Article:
How are college financial aid decisions made? Some insight can be gleaned from a paper presented at the 2007 Frontiers in Education (FIE) Conference – Deriving Financial Aid Optimization Models from Admissions Data.
… Financial aid is used to achieve a number of enrollment objectives, including diversifying the student population, attracting strong students, and maximizing tuition revenue. While financial aid generally positively affects applicant enrollment decisions, the effect on the probability of enrollment varies across applicants….
Schools obtain as much information as possible from each applicant as this helps them predict how a particular student will react to a given level of financial aid offered. Schools gather data such as grades, test scores, financial resources, intended major, caliber of high school, extracurriculars, etc.
The expected tuition revenue from any given applicant who has been offered a particular amount of financial aid can be obtained by multiplying the probability of enrollment by the revenue obtained at that financial aid level. As the financial aid increases, the probability of enrollment increases but the tuition revenue decreases. So for each applicant there will be a financial aid offer that maximizes the expected revenue from that student. Our objective is to offer each student the amount of financial aid that maximizes tuition revenue, subject to capacity constraints. Developing such an optimization model requires first developing a predictive model that can determine for any given student the probability of enrollment for each level of financial aid offered.
The graph might look like this for a particular student, with a typically nonlinear relationship between probability of enrollment and financial aid.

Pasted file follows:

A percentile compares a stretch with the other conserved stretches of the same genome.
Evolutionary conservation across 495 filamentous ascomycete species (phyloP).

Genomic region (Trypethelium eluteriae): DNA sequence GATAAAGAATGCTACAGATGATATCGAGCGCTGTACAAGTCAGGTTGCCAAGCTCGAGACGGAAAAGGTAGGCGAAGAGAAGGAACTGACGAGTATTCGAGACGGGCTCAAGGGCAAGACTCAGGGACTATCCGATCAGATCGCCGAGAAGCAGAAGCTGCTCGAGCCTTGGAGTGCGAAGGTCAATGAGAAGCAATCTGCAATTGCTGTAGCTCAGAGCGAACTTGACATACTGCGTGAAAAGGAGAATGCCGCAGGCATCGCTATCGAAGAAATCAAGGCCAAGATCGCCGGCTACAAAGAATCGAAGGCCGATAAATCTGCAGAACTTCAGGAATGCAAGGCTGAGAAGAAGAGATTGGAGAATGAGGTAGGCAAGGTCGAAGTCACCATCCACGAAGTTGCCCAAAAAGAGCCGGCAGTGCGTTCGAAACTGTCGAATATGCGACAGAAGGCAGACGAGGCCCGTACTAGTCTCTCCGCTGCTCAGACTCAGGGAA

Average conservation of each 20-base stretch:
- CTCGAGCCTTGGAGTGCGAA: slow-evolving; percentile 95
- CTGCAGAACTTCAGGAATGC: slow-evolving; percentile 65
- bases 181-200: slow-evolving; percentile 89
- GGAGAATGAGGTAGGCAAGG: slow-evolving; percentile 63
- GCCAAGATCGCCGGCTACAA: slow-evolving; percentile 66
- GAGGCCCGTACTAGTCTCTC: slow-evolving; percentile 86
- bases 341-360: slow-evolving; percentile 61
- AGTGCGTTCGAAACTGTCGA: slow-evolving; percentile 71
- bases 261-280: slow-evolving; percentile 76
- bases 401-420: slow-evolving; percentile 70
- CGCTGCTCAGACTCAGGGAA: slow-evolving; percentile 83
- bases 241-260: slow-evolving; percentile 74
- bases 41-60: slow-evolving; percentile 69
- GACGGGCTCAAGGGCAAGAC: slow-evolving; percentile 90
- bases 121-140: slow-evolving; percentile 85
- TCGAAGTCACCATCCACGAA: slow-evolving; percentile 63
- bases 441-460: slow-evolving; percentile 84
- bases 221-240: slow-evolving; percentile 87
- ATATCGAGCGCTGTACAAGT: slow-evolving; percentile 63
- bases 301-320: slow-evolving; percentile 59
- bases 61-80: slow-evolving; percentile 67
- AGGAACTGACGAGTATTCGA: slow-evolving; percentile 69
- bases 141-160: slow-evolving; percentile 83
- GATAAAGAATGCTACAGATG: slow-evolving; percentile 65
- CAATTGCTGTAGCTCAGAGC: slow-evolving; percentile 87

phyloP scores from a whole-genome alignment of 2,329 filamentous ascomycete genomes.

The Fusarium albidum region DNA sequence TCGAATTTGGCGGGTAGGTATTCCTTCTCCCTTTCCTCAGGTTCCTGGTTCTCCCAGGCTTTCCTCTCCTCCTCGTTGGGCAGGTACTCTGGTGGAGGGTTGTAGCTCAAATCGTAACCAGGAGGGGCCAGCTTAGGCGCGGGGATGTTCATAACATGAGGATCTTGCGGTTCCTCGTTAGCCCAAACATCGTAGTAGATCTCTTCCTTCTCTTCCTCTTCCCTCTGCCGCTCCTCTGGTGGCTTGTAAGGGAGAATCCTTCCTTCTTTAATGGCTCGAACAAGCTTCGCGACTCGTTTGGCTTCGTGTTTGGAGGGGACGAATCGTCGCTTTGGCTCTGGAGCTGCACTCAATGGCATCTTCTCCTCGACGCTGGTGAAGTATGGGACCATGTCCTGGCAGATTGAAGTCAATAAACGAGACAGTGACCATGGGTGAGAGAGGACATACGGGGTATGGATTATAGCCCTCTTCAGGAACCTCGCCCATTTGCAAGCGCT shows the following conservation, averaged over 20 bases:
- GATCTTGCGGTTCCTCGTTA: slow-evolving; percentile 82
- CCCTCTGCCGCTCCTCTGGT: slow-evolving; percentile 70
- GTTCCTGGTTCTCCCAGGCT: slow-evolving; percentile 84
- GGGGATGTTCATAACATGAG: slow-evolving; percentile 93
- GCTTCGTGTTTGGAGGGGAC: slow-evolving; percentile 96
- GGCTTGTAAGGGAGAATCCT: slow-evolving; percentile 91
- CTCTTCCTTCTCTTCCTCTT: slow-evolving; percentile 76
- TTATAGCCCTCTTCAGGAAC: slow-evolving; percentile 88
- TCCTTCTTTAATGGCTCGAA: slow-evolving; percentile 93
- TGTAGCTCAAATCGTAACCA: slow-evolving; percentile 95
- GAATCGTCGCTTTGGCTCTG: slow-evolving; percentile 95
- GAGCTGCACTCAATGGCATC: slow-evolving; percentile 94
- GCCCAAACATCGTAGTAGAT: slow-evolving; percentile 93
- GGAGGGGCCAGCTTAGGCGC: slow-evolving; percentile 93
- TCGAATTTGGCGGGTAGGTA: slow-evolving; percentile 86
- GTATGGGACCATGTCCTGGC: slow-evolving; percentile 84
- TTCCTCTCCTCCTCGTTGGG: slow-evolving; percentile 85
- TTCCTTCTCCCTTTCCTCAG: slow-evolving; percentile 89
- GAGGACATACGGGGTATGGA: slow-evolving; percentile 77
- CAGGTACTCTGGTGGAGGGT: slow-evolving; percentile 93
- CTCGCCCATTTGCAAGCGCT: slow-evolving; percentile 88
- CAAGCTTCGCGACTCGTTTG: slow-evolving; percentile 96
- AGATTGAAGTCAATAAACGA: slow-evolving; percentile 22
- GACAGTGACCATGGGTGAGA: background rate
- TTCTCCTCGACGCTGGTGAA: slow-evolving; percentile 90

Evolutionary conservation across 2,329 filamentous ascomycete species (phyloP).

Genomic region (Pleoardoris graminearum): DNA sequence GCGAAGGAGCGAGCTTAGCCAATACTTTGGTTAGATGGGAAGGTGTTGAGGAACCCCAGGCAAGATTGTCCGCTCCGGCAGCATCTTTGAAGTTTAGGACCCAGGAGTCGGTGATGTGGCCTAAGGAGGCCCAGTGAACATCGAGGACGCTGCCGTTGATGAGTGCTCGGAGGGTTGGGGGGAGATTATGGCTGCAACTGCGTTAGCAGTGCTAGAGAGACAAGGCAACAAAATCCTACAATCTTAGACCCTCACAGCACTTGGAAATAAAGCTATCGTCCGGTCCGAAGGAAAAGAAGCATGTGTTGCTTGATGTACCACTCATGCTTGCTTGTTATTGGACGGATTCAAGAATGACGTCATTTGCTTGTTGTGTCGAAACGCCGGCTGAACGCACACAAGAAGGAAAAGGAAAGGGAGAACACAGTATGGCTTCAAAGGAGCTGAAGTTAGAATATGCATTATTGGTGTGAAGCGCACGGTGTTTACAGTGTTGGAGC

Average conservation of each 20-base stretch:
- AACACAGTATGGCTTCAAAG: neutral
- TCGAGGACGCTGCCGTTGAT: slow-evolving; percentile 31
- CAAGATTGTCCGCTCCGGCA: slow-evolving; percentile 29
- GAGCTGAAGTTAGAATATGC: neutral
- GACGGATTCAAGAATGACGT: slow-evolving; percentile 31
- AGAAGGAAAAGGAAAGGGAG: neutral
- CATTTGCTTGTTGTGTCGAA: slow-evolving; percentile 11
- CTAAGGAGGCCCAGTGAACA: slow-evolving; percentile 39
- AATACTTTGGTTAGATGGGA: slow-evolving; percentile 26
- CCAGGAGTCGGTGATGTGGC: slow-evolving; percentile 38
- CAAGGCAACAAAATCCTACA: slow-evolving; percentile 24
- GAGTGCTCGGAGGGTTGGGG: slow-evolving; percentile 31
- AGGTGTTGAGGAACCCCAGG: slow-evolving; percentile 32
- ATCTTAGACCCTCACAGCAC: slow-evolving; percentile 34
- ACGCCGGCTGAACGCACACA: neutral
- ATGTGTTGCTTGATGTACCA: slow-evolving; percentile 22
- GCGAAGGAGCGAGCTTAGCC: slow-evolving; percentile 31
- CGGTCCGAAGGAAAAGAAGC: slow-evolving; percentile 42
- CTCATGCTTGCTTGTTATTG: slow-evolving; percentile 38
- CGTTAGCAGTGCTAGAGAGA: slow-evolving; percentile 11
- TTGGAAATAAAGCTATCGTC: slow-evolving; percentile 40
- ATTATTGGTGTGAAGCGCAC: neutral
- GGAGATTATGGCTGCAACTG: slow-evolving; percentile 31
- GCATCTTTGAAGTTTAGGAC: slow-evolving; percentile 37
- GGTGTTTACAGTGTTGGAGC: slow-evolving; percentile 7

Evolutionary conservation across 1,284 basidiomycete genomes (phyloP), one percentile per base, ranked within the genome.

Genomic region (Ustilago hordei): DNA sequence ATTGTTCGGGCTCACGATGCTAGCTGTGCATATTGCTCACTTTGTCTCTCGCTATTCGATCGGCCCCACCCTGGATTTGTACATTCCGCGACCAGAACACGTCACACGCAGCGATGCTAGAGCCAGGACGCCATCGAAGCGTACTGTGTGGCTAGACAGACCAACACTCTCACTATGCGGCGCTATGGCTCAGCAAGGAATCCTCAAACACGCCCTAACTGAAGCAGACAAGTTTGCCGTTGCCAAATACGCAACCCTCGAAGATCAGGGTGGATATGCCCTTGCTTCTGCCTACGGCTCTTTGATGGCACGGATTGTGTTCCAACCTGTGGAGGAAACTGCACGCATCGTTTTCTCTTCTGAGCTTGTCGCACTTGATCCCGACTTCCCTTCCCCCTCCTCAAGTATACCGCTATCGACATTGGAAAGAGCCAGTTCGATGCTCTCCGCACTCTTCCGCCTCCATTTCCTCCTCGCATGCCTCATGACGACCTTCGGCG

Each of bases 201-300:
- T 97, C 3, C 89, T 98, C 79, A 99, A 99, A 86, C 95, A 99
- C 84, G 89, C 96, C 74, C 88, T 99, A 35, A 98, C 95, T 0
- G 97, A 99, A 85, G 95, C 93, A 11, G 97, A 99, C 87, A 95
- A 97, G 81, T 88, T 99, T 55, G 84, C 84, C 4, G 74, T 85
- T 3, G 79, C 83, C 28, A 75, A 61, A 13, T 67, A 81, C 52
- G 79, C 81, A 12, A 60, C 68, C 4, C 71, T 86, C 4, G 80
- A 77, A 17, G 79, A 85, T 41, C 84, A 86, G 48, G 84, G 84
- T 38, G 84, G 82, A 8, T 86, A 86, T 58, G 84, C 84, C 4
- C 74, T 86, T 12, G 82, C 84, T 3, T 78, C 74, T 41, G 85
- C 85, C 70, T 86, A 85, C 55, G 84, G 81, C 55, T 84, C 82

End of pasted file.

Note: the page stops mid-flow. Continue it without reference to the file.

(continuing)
Multiplying this curve by the linear relationship between percentage revenue and percentage financial aid generates the expected revenue at each level of financial aid.
For this particular applicant, the maximum expected revenue occurs when 50% financial aid is offered.
They’ve got your number, so to speak.
The goal is to get the most tuition revenue from the existing pool of applicants. Here’s how Mark Kantrowitz described the sophisticated enrollment management techniques colleges use to attract desirable students and maximize revenue.
“A lot of it is done by computer programs to calculate how much aid they need to offer to each student so they can get the maximum number of desirable students without going over their financial aid budget,” says Mark Kantrowitz, the publisher of FinAid.org and FastWeb.com.
Many regional and religious colleges, he says, also try to “optimize their revenue” by offering partial scholarships to the students who can pay the rest of the tuition — even “B” students with an SAT verbal and math score of 1200 or less. Caution: You’ll have to maintain a grade-point average of about 2.7 to 3.0 to renew most scholarships after your first year.